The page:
Page 27 - ... who has already had the experience. He should not have about him terrified aunts and cousins who will tell him that he looks like a corpse, that his pulse is below forty, and that his heart may stop beating in the night. I took a fast of three days out in California ; on the third day I walked about fifteen miles, off and on, and, except that I was restless, I never felt better.
Page 19 - I pettishly asked why she did not call a domestic to do it. With a look of mild reproach which I shall never forget if I live to be a hundred years old, she said, " And will not my daughter bring a glass of water for her poor sick mother?
Page 20 - I was very hungry for the first day — the unwholesome, ravening sort of hunger that all dyspeptics know. I had a little hunger the second morning, and thereafter, to my very great astonishment, no hunger whatever — no more interest in food than if I had never known the taste of it. Previous to the fast I had had a headache every day for two or three weeks.
Page 11 - This trait of his goes still further in the words "and there is not one of these people" (cases of different severe forms of illness) "whom I could not cure if I had him alone for a couple of weeks; no one of them who would not in the end be walking down the street as if it were such fun!" "The reader may think that my enthusiasm over the fasting cure is due to my imaginative temperament.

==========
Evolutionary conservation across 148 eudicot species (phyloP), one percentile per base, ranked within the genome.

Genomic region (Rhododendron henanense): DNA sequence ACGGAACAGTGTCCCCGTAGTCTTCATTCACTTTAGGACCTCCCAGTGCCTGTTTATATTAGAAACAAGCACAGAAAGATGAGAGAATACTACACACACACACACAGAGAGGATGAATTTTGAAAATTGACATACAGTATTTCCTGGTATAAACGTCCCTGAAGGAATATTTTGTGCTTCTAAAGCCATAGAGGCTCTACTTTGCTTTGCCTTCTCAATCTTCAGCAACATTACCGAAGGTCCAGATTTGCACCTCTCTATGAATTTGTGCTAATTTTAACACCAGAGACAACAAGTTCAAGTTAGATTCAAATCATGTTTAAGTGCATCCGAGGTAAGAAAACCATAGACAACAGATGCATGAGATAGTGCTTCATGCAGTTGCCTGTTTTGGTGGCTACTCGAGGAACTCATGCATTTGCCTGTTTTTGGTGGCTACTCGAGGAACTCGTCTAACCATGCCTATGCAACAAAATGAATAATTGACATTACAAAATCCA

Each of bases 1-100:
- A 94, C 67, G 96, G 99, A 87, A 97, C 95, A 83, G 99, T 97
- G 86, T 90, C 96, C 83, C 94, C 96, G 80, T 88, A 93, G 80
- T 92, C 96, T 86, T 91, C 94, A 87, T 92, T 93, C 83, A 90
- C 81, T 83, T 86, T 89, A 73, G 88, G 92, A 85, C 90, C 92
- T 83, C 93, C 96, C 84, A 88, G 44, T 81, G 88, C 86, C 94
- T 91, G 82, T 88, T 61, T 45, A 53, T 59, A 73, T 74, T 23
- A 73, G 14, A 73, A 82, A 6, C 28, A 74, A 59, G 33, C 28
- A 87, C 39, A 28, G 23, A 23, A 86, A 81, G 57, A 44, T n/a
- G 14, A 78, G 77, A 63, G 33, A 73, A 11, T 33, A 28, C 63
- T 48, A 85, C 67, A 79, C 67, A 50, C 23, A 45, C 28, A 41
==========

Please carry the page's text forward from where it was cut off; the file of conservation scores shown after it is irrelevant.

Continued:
Page 47 - Of course they had always been consulting with physicians, and the physicians had told them that my article was "pure nonsense"; and they would write me that they would like to try to fast, but that they were " too weak and too far gone to stand it." There is no greater delusion than that a person needs strength to fast. The weaker you are from disease, the more certain it is that you need to fast, the more certain it is that your body has not strength enough to digest the food you are taking into...
Page 7 - ... been accomplished toward enlightenment and progress in public health matters in our own country. Excuse for the book's existence. — "I received ten or twenty letters a day from people who had questions to ask or experiences to relate" and "the flood has not yet stopped." "My object in publishing this book is twofold: first, to have something to which I can refer people, so that I will not have to answer half a dozen 'fasting letters...
Page 41 - Several people asked me if it would not be better for them to eat very lightly instead of fasting, or to content themselves with fasts of two or three days at frequent intervals. My reply to that is that I find it very much harder to do that, because all the trouble in the fast occurs during the first two or three days. It is during those days that you are hungry, and if you begin to eat just when your hunger is ceasing, you have wasted all your efforts. In the same way, perhaps, it might be a...
Page 49 - ... possible, for the book must be sold at all hazards. Therefore these words: "We have some one hundred and forty thousand regularly graduated medical men in this country, and they are all of them presumably anxious to cure disease," yet, "out of six or eight hundred letters that I have received, just two, as far as I can remember, were from physicians ; and out of the hundreds of newspaper clippings which I have received, not a single one was from any sort of medical journal. There was one physician,...